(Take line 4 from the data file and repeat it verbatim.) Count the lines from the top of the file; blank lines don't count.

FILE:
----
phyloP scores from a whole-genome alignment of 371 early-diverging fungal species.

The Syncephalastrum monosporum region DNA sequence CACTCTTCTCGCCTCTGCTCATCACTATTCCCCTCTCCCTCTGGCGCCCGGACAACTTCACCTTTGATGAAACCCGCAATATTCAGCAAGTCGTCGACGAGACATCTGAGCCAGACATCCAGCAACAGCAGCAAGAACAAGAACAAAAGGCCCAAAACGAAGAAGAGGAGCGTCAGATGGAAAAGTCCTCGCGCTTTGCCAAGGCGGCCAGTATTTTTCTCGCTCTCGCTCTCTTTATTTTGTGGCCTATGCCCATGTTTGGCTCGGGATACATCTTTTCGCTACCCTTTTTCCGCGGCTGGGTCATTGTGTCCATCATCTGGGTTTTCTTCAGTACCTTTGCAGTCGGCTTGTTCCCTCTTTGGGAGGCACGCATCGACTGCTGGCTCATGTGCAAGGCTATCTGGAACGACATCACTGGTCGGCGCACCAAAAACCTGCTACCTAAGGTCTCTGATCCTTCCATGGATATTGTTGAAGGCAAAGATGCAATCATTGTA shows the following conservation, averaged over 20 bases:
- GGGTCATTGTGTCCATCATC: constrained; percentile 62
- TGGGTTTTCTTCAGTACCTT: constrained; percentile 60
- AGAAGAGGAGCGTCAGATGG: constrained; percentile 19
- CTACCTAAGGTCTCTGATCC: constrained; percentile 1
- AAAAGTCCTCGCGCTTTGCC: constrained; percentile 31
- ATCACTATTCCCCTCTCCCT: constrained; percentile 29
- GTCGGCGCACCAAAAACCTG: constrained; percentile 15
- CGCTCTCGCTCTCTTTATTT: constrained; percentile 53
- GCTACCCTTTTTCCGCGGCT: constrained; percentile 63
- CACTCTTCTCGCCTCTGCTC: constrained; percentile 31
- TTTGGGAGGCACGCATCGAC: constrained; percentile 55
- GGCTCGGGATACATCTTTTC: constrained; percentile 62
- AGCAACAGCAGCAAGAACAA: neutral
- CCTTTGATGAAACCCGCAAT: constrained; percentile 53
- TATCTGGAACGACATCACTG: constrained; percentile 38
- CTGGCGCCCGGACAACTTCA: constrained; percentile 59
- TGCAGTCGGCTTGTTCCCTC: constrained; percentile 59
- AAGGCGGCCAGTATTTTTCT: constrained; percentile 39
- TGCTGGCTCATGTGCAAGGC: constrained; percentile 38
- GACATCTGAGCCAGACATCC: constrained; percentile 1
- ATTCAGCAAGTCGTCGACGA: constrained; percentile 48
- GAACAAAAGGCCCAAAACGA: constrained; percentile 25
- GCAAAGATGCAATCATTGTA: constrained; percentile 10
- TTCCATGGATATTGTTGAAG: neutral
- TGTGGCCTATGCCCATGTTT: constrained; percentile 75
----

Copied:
- TGGGTTTTCTTCAGTACCTT: constrained; percentile 60